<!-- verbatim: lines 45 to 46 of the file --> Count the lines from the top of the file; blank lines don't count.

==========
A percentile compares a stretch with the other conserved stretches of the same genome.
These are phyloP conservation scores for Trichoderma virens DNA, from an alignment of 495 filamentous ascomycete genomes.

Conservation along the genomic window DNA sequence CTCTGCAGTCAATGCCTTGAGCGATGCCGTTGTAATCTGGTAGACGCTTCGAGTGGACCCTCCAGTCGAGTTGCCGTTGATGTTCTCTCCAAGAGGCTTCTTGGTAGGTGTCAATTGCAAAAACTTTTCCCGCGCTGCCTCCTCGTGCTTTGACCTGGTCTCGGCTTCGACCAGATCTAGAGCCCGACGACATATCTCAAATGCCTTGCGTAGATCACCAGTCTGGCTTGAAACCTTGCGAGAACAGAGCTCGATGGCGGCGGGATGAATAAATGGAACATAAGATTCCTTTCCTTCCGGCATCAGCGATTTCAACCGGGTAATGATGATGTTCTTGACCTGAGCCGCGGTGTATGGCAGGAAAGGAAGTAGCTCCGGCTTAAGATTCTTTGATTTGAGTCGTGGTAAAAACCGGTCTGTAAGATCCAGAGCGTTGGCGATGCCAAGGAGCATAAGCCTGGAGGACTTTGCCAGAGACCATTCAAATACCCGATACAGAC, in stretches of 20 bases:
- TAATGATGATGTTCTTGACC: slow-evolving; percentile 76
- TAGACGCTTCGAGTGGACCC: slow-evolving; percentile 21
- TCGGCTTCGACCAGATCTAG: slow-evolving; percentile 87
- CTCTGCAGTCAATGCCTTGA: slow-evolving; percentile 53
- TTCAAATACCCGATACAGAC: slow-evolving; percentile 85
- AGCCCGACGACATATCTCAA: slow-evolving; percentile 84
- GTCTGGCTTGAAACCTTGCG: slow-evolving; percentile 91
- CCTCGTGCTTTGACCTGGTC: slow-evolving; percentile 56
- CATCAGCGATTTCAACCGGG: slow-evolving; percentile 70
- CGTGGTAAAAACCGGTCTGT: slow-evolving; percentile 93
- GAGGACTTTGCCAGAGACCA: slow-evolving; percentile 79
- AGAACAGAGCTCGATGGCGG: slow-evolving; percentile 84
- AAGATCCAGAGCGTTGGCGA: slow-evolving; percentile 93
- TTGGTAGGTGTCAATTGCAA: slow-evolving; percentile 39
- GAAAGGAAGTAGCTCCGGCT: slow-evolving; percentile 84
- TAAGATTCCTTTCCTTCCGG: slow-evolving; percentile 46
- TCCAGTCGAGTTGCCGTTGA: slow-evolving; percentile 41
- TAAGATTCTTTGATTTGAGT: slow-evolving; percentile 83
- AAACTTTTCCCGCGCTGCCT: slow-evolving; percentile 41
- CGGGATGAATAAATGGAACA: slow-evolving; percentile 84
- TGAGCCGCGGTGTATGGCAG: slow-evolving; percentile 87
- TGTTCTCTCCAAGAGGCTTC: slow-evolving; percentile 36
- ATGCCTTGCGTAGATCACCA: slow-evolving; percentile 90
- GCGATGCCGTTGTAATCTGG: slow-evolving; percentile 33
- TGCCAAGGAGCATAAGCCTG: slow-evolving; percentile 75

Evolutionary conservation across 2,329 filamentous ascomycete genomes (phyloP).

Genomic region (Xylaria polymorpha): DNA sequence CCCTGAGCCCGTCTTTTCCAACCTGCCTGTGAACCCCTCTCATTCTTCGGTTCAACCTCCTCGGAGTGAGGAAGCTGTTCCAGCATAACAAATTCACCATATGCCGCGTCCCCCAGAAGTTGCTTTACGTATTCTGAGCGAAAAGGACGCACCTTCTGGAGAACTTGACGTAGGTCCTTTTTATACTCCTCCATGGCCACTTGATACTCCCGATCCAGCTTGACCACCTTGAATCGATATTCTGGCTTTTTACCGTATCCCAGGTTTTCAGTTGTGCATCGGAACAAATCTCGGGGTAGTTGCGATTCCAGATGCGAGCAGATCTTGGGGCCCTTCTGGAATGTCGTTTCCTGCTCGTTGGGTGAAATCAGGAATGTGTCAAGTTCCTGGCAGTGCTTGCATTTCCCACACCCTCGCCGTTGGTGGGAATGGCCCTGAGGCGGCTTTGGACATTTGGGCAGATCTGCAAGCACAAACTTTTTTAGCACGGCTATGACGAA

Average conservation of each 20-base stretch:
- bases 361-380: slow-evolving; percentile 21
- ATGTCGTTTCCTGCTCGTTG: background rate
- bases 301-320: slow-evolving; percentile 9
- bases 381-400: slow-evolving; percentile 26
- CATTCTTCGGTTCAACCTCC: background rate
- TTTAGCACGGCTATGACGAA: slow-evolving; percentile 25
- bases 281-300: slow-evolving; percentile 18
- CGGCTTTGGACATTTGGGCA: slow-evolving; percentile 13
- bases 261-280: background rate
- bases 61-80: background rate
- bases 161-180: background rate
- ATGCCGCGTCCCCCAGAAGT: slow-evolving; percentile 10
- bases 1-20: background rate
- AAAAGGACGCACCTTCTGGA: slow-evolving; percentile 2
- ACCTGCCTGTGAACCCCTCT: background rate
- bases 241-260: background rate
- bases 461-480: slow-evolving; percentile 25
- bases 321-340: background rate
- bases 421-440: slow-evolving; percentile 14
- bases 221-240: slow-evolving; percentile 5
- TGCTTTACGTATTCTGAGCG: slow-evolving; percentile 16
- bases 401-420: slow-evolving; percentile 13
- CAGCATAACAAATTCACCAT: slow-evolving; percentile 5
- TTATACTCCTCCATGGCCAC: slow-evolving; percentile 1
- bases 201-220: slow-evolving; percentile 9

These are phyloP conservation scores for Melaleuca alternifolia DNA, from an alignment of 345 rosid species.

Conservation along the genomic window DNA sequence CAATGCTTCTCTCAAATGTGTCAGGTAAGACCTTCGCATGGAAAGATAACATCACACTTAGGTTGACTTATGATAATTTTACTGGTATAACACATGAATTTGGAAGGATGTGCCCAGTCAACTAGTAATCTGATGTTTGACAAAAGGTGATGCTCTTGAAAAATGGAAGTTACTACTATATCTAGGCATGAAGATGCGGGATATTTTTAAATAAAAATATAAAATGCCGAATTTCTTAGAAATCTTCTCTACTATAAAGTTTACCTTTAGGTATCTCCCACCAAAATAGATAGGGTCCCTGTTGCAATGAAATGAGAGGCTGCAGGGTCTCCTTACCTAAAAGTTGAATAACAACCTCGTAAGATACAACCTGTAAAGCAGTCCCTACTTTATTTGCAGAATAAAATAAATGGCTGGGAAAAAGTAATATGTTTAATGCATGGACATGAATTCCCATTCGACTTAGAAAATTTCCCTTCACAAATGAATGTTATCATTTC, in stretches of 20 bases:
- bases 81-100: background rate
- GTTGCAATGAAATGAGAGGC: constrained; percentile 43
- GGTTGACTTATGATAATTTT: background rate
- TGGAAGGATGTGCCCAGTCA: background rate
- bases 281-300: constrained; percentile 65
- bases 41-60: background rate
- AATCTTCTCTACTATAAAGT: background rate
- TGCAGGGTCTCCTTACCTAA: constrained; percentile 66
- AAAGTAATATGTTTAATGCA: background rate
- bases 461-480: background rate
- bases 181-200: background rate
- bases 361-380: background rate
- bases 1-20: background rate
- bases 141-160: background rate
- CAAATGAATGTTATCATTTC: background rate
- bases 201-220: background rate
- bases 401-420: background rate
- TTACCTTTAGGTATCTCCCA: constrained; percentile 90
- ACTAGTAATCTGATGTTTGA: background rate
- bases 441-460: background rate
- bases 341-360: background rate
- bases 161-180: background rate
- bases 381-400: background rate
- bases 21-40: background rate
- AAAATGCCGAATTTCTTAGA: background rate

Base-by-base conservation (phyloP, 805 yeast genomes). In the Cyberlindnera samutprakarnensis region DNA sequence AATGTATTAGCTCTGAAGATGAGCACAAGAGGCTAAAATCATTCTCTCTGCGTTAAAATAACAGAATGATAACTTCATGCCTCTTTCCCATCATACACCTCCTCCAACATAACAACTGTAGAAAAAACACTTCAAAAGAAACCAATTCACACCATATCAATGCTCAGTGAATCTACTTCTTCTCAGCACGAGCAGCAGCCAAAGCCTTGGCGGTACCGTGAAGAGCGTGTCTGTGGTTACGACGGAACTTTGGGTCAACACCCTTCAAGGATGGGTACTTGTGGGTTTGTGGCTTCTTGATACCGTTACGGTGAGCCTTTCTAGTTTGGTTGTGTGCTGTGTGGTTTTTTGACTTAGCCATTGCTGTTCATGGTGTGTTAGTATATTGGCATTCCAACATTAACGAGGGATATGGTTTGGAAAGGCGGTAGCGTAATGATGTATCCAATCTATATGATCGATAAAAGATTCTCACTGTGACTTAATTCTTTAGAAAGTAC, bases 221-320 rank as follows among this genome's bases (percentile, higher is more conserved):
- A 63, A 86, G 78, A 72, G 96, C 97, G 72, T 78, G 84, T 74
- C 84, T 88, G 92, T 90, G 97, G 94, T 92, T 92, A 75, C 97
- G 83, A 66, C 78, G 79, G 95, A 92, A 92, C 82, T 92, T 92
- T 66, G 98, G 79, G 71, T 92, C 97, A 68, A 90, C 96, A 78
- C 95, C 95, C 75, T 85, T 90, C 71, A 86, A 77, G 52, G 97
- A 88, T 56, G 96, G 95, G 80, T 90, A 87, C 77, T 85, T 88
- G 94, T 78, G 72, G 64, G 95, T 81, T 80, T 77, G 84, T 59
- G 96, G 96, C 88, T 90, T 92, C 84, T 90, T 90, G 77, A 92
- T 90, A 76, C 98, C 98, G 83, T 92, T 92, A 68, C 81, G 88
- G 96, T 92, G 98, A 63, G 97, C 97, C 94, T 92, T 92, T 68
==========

- AAAAGGACGCACCTTCTGGA: slow-evolving; percentile 2
- ACCTGCCTGTGAACCCCTCT: background rate